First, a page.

High power ultrasound for acoustic source applications

J.W. Mackersie, I. Timoshkin, S.J. MacGregor

Research output: Chapter in Book/Report/Conference proceedingConference contribution book


High Power Ultrasound (HPU) can be generated by the application of Pulsed Power Technology to produce acoustic waves of high power and bandwidth. A study was conducted into the variation of the amplitude and frequency content of the acoustic signal with the applied voltage, pulse energy and electrode separation.
Measurements indicate that, for a given electrode separation, whilst there is some increase in the amplitude of the detected acoustic emission with an increase in the electrical pulse energy it is only a modest effect. For a given pulse energy a considerably greater increase in the acoustic signal is observed when the distance between the electrodes is extended - thereby increasing the size of the signal source. The maximum amplitude of the detected signal approximately varies as the electrode separation to the power of (2)/(3). At large separations the delay time between the application of the voltage pulse and the breakdown of the water is considerable thus allowing energy loss through ionic conduction in the water.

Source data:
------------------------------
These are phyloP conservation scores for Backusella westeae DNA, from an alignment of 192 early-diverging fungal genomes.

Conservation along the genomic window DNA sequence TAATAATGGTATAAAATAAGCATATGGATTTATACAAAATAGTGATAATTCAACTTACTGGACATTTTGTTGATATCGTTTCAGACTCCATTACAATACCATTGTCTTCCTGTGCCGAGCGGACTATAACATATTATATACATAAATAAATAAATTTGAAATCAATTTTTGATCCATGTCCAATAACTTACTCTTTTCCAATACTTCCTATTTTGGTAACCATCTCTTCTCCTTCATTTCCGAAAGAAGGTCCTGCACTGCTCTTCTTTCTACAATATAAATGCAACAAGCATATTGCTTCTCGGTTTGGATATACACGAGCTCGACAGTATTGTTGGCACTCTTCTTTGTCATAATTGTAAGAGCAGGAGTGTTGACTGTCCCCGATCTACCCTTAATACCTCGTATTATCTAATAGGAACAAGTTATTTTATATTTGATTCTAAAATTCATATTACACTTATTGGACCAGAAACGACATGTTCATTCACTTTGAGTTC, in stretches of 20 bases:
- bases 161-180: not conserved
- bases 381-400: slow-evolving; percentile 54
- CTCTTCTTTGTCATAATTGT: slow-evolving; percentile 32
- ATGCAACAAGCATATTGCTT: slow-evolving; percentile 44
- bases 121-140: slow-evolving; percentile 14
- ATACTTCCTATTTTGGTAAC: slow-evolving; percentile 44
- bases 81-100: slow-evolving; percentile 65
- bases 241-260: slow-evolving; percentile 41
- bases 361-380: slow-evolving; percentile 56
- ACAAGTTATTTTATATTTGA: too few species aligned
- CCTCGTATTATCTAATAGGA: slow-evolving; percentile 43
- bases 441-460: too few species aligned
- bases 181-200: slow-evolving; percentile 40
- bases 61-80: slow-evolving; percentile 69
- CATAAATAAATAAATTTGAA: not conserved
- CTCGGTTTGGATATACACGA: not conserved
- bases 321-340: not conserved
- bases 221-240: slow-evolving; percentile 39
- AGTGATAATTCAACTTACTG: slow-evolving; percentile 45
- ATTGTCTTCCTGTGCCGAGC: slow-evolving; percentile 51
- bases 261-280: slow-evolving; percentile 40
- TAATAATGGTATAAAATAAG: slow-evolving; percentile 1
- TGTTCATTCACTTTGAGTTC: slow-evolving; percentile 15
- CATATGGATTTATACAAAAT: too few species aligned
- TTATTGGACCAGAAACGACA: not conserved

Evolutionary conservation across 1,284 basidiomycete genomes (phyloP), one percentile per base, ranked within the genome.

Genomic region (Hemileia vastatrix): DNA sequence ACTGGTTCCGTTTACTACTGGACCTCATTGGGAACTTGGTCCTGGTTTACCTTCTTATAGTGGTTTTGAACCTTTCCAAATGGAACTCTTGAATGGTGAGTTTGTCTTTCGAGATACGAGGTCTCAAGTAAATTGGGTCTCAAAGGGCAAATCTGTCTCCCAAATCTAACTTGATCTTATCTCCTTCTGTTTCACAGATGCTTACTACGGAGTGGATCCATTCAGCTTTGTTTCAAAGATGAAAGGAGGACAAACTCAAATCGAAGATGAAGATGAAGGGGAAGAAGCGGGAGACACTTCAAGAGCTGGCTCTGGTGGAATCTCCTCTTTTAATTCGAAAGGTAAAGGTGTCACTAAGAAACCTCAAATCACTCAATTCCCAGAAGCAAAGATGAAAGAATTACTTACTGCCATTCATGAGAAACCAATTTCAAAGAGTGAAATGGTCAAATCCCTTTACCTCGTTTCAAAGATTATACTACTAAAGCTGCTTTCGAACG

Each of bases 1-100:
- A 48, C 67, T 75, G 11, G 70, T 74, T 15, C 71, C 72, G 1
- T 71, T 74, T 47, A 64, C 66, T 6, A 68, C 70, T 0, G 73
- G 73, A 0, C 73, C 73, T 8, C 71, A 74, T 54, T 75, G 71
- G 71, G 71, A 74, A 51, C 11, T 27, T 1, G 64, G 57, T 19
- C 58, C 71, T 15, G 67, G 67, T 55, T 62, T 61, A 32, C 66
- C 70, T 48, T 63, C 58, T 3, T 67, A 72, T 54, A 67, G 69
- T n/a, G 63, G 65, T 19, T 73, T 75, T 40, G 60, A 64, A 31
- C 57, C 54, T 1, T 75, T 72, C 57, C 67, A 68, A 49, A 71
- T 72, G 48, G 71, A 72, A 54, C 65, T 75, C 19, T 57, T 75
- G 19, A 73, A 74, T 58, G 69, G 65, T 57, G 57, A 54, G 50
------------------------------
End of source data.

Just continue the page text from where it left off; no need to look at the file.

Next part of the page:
Original languageEnglish
Title of host publicationProceedings of the 26th international power modulator symposium and 2004 high voltage workshop
Subtitle of host publicationconference record
Place of PublicationNew York
Number of pages4
ISBN (Print)0780385861
Publication statusPublished - 2004
Event26th International Power Modulator Symposium/High Voltage Workshop - San Francisco, United States
Duration: 23 May 200426 May 2004


Conference26th International Power Modulator Symposium/High Voltage Workshop
Country/TerritoryUnited States
CitySan Francisco


  • high power
  • ultrasound
  • acoustic
  • source applications
  • acoustic applications
  • ultrasonic imaging
  • pulse measurements
  • pulse generation
  • power generation
  • electrodes
  • breakdown voltage
  • acoustic emission
  • acoustic pulses , Acoustic signal detection


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